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J Hypertens. 2009 Feb;27(2):237-42. doi: 10.1097/HJH.0b013e32832258c9.

Circulating carotenoid concentrations and incident hypertension: the Coronary Artery Risk Development in Young Adults (CARDIA) study.

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Division of Epidemiology, School of Public Health, University of Minnesota, Minneapolis, Minnesota 55454, USA.



Several epidemiological studies have demonstrated that carotenoid concentrations relate inversely to cardiovascular disease incidence. Thus, we examined the association of circulating carotenoids with hypertension, a major macrovascular disease risk factor.


Black and White men and women in the Coronary Artery Risk Development in Young Adults Study, aged 18-30 years at recruitment (1985-1986) from four US cities, were investigated over 20 years. At years 0, 7, and 15, we determined the relationships of the sum of four serum carotenoids (alpha-carotene, beta-carotene, lutein/zeaxanthin, cryptoxanthin) and of lycopene with incident hypertension using proportional hazards regression models.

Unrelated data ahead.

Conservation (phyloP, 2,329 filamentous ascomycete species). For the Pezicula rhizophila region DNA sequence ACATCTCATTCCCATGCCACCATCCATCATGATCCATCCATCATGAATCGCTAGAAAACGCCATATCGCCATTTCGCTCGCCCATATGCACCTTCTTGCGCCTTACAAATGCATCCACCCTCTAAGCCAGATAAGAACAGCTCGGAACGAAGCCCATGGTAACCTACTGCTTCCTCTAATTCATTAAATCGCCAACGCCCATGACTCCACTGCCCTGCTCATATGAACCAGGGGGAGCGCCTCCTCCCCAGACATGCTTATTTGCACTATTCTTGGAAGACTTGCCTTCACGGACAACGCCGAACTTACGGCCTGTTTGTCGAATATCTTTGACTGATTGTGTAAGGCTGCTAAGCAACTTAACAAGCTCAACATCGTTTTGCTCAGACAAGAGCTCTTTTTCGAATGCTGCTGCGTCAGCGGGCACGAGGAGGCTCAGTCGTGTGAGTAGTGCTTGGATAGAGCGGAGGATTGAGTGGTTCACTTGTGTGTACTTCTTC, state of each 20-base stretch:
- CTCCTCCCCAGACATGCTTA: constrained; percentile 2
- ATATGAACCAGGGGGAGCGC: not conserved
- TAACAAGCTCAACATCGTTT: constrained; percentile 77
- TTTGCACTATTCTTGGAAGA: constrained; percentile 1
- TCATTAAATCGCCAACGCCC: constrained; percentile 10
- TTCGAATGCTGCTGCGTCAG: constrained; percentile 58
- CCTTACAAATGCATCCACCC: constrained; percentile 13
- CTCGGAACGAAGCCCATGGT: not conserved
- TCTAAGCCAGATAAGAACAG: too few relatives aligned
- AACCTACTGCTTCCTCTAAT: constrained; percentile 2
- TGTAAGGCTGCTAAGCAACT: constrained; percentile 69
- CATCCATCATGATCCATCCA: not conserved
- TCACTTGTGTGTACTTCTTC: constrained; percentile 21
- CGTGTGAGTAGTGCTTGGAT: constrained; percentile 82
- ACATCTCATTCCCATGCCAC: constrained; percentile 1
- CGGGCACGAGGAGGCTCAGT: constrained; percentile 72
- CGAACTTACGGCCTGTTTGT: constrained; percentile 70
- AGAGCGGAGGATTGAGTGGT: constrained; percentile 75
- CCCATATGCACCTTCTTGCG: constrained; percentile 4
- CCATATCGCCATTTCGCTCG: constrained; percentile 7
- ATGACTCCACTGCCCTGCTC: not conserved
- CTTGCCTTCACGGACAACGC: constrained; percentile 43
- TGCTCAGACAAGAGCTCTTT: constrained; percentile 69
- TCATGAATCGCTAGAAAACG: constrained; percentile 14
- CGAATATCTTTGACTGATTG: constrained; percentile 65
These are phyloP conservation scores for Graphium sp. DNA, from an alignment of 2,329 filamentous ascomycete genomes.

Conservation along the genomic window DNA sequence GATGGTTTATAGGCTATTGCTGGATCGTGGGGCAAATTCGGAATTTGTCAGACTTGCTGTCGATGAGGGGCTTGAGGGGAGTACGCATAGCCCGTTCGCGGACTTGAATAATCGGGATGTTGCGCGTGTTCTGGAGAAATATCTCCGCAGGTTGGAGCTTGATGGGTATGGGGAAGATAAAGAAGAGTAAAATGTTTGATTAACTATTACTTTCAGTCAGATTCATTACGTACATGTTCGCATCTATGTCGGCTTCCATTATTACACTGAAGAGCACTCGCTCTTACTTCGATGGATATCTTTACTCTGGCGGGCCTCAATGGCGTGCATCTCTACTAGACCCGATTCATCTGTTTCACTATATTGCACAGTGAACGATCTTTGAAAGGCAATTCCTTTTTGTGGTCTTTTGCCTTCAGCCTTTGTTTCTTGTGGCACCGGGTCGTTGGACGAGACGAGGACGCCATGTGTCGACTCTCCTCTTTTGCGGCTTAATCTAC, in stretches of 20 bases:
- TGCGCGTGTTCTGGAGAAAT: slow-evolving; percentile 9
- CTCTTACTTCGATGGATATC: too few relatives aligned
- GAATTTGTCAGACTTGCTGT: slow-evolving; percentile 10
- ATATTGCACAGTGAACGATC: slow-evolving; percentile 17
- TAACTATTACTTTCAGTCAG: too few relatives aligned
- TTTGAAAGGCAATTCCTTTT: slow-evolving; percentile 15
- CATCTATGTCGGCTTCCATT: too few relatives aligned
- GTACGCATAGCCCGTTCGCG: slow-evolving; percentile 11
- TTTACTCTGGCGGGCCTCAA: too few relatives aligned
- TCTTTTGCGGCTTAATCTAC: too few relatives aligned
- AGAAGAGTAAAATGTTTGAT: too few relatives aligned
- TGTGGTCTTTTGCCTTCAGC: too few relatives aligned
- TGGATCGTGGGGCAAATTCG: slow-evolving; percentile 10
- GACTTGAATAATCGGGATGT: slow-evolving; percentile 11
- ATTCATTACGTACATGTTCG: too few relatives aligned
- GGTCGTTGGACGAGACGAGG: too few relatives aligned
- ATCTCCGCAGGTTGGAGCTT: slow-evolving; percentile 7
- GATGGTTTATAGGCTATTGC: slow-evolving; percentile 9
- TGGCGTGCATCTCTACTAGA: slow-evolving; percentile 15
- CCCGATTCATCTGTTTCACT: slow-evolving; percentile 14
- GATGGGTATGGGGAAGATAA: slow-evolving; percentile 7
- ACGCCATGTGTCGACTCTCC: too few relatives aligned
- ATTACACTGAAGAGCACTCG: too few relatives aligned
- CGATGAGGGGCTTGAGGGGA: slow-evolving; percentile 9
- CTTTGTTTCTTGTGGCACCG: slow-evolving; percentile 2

In 4412 participants, year 0 sum of four carotenoids was significantly inversely associated with 20-year hypertension incidence after adjustment for baseline systolic blood pressure and other confounding factors (relative hazard per SD increase of sum of four carotenoids: 0.91; 95% confidence interval = 0.84-0.99). The inverse relationships persisted in time-dependent models updating year 0 sum of four carotenoids with year 7 and year 15 values (relative hazard per SD increase of sum of four carotenoids: 0.84; 95% confidence interval = 0.77-0.92). Lycopene was unrelated to hypertension in any model.


Those individuals with higher concentrations of sum of carotenoids, not including lycopene, generally had lower risk for future hypertension.

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